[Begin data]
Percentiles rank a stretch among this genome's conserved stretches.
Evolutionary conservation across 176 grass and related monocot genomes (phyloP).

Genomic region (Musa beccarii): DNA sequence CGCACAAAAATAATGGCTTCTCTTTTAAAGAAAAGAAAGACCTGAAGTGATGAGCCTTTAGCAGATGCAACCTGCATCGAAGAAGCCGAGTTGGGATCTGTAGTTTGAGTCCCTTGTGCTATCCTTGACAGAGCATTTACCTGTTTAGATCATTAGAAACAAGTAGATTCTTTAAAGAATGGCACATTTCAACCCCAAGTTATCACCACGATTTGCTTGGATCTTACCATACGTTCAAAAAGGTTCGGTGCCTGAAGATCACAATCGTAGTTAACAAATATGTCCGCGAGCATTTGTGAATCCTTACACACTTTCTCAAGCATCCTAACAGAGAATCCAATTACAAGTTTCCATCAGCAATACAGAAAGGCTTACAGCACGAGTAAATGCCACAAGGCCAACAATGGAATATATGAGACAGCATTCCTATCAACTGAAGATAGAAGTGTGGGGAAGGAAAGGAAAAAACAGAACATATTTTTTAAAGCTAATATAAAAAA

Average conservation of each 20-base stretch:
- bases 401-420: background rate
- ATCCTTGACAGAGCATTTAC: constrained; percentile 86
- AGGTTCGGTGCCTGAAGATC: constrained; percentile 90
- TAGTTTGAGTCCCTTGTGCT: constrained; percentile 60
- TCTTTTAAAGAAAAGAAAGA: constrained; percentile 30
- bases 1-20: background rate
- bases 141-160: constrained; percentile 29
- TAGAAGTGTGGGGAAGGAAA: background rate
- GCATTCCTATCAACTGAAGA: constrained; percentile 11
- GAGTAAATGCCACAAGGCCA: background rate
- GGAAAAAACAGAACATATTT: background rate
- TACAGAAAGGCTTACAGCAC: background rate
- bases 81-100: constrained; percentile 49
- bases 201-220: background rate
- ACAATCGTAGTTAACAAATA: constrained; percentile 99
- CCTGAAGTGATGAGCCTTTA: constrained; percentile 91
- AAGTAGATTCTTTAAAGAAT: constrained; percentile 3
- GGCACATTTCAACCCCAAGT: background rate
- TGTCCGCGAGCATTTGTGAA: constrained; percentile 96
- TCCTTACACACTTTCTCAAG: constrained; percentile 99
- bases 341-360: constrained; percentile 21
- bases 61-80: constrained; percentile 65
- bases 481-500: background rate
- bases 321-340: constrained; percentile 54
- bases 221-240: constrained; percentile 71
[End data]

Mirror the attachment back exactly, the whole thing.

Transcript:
Percentiles rank a stretch among this genome's conserved stretches.
Evolutionary conservation across 176 grass and related monocot genomes (phyloP).

Genomic region (Musa beccarii): DNA sequence CGCACAAAAATAATGGCTTCTCTTTTAAAGAAAAGAAAGACCTGAAGTGATGAGCCTTTAGCAGATGCAACCTGCATCGAAGAAGCCGAGTTGGGATCTGTAGTTTGAGTCCCTTGTGCTATCCTTGACAGAGCATTTACCTGTTTAGATCATTAGAAACAAGTAGATTCTTTAAAGAATGGCACATTTCAACCCCAAGTTATCACCACGATTTGCTTGGATCTTACCATACGTTCAAAAAGGTTCGGTGCCTGAAGATCACAATCGTAGTTAACAAATATGTCCGCGAGCATTTGTGAATCCTTACACACTTTCTCAAGCATCCTAACAGAGAATCCAATTACAAGTTTCCATCAGCAATACAGAAAGGCTTACAGCACGAGTAAATGCCACAAGGCCAACAATGGAATATATGAGACAGCATTCCTATCAACTGAAGATAGAAGTGTGGGGAAGGAAAGGAAAAAACAGAACATATTTTTTAAAGCTAATATAAAAAA

Average conservation of each 20-base stretch:
- bases 401-420: background rate
- ATCCTTGACAGAGCATTTAC: constrained; percentile 86
- AGGTTCGGTGCCTGAAGATC: constrained; percentile 90
- TAGTTTGAGTCCCTTGTGCT: constrained; percentile 60
- TCTTTTAAAGAAAAGAAAGA: constrained; percentile 30
- bases 1-20: background rate
- bases 141-160: constrained; percentile 29
- TAGAAGTGTGGGGAAGGAAA: background rate
- GCATTCCTATCAACTGAAGA: constrained; percentile 11
- GAGTAAATGCCACAAGGCCA: background rate
- GGAAAAAACAGAACATATTT: background rate
- TACAGAAAGGCTTACAGCAC: background rate
- bases 81-100: constrained; percentile 49
- bases 201-220: background rate
- ACAATCGTAGTTAACAAATA: constrained; percentile 99
- CCTGAAGTGATGAGCCTTTA: constrained; percentile 91
- AAGTAGATTCTTTAAAGAAT: constrained; percentile 3
- GGCACATTTCAACCCCAAGT: background rate
- TGTCCGCGAGCATTTGTGAA: constrained; percentile 96
- TCCTTACACACTTTCTCAAG: constrained; percentile 99
- bases 341-360: constrained; percentile 21
- bases 61-80: constrained; percentile 65
- bases 481-500: background rate
- bases 321-340: constrained; percentile 54
- bases 221-240: constrained; percentile 71